In a divorce, there are so many things that have to be settled. From property division to figuring out issues of child custody, the process can become complex and confusing.
We know this is not something you wanted to be going through, but divorce is sometimes necessary. One of the biggest areas of contention may end up revolving around alimony payments.
When you need an Avenues alimony attorney, let Emy A. Cordano, Attorney at Law, stand by your side. Whether you may have to pay alimony, or you are the one who will receive the payments, we will help you sort through the issues.
Why Is Alimony Necessary
Alimony payments are payments and maintenance made for the support of a spouse. They are typically ordered by the court so that the spouse of less economic means after a divorce can live a comparable lifestyle to the one they experienced during the marriage.
There are various forms of alimony and they are either paid monthly or in one lump sum. Many factors will go into determining the amount of alimony that must be paid, including the income of the supporting spouse and the length of the marriage.
Temporary Alimony: This is usually only paid while a divorce is pending so that the dependent spouse can take care of their needs throughout the process.
Transitionary Alimony: This is a type of alimony that is set in order to assist the dependent spouse get on their feet and become economically stable enough to support themselves. This could include paying for their education or training for a new job.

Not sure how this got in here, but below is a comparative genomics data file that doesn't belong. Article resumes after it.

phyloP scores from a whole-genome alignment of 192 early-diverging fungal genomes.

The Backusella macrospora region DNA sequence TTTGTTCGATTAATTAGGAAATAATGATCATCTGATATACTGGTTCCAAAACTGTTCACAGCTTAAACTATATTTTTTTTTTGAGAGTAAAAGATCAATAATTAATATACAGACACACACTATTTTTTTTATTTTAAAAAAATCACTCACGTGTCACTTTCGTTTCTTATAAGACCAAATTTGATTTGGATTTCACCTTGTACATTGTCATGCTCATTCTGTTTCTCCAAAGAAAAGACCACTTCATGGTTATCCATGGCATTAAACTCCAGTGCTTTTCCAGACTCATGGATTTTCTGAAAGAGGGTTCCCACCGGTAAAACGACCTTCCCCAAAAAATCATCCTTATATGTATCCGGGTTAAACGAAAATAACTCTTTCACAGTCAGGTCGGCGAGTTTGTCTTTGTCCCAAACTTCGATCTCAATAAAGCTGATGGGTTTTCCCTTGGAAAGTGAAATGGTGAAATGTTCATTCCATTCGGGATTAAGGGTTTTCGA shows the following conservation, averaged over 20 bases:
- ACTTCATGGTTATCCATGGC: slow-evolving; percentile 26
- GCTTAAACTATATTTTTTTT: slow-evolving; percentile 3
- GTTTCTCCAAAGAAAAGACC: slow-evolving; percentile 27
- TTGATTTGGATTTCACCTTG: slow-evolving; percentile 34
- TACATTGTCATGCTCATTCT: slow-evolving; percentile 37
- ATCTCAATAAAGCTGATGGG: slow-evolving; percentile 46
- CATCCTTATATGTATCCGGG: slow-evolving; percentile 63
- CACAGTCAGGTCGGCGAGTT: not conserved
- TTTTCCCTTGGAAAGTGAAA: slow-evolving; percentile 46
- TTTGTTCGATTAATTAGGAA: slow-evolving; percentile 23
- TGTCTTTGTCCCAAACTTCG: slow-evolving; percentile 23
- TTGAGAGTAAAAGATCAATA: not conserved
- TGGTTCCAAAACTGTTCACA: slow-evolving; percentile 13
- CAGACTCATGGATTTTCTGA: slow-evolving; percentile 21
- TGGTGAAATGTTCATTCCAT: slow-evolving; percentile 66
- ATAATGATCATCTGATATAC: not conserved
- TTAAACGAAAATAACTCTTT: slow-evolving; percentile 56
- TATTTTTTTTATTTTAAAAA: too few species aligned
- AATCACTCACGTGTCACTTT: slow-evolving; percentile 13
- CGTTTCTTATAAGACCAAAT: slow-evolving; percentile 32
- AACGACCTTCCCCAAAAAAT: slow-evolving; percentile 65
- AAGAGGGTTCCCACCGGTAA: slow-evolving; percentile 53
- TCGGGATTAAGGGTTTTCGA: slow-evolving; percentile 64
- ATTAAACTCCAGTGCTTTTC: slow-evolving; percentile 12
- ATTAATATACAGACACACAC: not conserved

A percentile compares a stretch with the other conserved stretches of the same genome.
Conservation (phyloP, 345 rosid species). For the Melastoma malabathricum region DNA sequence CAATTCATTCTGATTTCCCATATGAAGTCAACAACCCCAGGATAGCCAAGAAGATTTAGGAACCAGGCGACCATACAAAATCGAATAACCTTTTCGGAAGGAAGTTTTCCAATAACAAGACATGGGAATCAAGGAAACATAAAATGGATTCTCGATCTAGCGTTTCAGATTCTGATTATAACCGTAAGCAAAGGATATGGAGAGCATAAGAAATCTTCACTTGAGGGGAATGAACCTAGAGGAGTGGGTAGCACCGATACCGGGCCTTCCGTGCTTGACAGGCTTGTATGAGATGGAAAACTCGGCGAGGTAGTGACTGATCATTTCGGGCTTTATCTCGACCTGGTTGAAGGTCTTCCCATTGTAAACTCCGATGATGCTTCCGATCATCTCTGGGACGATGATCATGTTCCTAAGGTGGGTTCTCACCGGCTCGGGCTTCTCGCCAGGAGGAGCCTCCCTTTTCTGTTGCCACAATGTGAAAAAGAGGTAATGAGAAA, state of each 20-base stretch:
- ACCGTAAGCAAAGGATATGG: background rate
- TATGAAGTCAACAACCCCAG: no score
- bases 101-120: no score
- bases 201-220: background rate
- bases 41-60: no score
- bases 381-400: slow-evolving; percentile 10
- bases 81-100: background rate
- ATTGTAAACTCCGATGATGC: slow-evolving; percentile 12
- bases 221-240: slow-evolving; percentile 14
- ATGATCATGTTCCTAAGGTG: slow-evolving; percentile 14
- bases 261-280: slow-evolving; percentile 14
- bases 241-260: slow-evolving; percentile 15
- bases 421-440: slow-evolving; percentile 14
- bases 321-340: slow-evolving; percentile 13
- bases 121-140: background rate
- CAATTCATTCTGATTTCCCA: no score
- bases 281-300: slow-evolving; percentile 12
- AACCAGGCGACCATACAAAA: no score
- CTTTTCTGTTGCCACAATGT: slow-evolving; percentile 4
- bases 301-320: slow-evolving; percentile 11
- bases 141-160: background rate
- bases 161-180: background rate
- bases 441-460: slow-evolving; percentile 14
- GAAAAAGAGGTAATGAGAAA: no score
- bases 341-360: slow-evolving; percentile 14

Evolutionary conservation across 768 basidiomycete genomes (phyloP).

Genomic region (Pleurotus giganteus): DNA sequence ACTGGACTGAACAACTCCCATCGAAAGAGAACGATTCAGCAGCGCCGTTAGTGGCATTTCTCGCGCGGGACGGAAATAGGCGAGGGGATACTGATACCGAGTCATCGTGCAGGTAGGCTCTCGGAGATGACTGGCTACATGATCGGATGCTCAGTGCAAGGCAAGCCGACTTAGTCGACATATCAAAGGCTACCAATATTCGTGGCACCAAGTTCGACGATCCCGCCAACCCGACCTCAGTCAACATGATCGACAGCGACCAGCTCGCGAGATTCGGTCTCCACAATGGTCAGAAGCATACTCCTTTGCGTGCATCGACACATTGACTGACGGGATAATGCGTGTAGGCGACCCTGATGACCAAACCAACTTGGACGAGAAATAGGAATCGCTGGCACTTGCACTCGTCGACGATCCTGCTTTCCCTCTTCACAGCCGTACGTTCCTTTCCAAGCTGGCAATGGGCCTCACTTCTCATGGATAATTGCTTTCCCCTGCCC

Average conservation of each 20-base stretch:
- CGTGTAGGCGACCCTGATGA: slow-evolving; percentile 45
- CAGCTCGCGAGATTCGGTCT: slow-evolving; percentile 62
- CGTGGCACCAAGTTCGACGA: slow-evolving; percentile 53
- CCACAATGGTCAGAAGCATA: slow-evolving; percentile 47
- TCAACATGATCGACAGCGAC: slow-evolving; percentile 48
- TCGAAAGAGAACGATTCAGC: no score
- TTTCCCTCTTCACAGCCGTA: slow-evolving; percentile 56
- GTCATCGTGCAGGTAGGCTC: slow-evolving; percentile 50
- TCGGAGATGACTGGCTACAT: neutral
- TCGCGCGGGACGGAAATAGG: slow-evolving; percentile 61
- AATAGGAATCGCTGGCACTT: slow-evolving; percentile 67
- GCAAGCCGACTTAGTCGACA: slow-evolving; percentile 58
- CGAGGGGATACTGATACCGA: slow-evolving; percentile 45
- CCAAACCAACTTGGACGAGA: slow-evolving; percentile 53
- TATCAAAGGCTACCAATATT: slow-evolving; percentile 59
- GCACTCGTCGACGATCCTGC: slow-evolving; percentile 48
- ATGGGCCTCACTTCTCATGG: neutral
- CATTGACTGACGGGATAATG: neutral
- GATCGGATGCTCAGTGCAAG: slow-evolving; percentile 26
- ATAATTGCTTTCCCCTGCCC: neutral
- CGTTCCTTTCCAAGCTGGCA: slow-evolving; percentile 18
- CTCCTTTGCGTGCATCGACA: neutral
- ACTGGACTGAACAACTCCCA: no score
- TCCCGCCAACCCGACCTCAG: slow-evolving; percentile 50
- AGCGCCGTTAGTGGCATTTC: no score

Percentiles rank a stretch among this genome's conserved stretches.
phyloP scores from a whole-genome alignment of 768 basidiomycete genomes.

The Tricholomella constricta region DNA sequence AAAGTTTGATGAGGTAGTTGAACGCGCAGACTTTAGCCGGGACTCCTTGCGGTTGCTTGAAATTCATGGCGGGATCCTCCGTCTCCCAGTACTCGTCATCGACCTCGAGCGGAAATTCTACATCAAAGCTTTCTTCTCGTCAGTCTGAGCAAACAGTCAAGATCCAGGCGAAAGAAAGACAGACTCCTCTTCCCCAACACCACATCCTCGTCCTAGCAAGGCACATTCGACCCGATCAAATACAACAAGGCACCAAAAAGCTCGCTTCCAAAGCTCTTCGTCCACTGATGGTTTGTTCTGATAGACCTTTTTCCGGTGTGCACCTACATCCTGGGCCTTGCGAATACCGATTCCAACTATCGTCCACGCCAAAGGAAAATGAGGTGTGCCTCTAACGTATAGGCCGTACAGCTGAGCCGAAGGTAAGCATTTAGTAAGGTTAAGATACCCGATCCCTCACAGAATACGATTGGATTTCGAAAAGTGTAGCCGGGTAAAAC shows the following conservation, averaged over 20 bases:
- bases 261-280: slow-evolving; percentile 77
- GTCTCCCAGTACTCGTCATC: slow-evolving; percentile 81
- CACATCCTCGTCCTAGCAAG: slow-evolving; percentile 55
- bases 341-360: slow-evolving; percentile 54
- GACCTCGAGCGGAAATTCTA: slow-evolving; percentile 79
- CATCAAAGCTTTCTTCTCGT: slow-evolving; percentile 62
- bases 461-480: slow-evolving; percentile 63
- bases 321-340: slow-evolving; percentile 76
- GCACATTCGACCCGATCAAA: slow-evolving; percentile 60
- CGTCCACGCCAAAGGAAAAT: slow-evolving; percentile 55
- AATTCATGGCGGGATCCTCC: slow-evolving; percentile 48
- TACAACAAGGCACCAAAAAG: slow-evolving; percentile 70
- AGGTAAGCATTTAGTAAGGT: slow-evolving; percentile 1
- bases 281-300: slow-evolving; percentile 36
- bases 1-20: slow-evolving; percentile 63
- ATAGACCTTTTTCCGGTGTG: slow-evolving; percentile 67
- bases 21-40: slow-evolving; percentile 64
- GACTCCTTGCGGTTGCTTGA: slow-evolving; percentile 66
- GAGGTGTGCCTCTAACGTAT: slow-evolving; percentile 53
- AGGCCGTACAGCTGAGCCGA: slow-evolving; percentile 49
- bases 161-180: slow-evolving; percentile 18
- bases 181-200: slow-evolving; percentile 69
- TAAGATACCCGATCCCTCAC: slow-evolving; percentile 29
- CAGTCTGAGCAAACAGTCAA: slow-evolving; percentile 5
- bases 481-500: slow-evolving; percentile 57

Permanent Alimony: This is what people typically think of when they hear the word “alimony” and is a long-term payment system designed to support the spouse with less economic means. This type of alimony is typical after the end of longer marriages and is designed to help the dependent spouse live a lifestyle they were accustomed to during the marriage.
There may be times when adjustments need to be made to alimony payments. If the supporting spouse loses their job or gets a promotion, there may need to be an alimony payment adjustment.
If the dependent spouse remarries, the alimony typically stops. They may avoid getting married to a partner in order to keep the alimony payments coming. If this is the case, a supporting spouse may need to seek legal action.
What You Can Do Now
The divorce process can be complex and you should not try to handle it alone, particularly when there are alimony payments involved. Remember, if your spouse has an attorney, then you need to secure one as well.